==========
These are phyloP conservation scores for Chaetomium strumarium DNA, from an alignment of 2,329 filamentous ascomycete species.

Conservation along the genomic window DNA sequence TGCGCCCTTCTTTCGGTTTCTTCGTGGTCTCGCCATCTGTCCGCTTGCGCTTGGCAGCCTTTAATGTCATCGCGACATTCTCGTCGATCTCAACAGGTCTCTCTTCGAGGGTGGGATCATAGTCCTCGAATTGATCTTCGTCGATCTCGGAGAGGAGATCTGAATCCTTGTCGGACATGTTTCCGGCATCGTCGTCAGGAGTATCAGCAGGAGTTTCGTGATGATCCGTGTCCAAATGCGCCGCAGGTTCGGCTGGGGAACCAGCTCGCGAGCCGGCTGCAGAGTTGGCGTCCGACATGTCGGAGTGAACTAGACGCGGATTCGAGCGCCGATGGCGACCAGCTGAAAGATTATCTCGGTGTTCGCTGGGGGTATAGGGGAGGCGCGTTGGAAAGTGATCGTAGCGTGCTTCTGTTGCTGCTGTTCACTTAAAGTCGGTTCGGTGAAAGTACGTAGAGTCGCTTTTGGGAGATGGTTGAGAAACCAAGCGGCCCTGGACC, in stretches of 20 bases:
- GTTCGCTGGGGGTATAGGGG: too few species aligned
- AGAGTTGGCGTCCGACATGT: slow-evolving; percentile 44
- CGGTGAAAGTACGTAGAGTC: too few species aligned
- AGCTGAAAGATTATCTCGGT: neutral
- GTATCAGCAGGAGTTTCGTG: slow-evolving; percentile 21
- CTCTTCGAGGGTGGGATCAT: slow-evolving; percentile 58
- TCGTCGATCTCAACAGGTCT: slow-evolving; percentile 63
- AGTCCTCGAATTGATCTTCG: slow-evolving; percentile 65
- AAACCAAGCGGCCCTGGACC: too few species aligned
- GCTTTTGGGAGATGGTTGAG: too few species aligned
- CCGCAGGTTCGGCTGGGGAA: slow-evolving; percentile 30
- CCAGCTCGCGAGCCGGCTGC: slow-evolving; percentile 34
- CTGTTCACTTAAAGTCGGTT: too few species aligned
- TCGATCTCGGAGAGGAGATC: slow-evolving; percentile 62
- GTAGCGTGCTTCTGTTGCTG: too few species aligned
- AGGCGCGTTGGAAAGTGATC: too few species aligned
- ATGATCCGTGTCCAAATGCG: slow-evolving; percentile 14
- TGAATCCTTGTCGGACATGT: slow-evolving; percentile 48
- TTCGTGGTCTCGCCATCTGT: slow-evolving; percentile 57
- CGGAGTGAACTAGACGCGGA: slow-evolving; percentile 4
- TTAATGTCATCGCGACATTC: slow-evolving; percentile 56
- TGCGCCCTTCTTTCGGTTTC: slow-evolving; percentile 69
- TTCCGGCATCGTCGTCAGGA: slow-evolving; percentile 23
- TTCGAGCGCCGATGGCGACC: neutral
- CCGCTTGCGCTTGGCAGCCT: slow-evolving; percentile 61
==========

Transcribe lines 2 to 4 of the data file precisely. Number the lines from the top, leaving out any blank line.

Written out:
Conservation along the genomic window DNA sequence TGCGCCCTTCTTTCGGTTTCTTCGTGGTCTCGCCATCTGTCCGCTTGCGCTTGGCAGCCTTTAATGTCATCGCGACATTCTCGTCGATCTCAACAGGTCTCTCTTCGAGGGTGGGATCATAGTCCTCGAATTGATCTTCGTCGATCTCGGAGAGGAGATCTGAATCCTTGTCGGACATGTTTCCGGCATCGTCGTCAGGAGTATCAGCAGGAGTTTCGTGATGATCCGTGTCCAAATGCGCCGCAGGTTCGGCTGGGGAACCAGCTCGCGAGCCGGCTGCAGAGTTGGCGTCCGACATGTCGGAGTGAACTAGACGCGGATTCGAGCGCCGATGGCGACCAGCTGAAAGATTATCTCGGTGTTCGCTGGGGGTATAGGGGAGGCGCGTTGGAAAGTGATCGTAGCGTGCTTCTGTTGCTGCTGTTCACTTAAAGTCGGTTCGGTGAAAGTACGTAGAGTCGCTTTTGGGAGATGGTTGAGAAACCAAGCGGCCCTGGACC, in stretches of 20 bases:
- GTTCGCTGGGGGTATAGGGG: too few species aligned
- AGAGTTGGCGTCCGACATGT: slow-evolving; percentile 44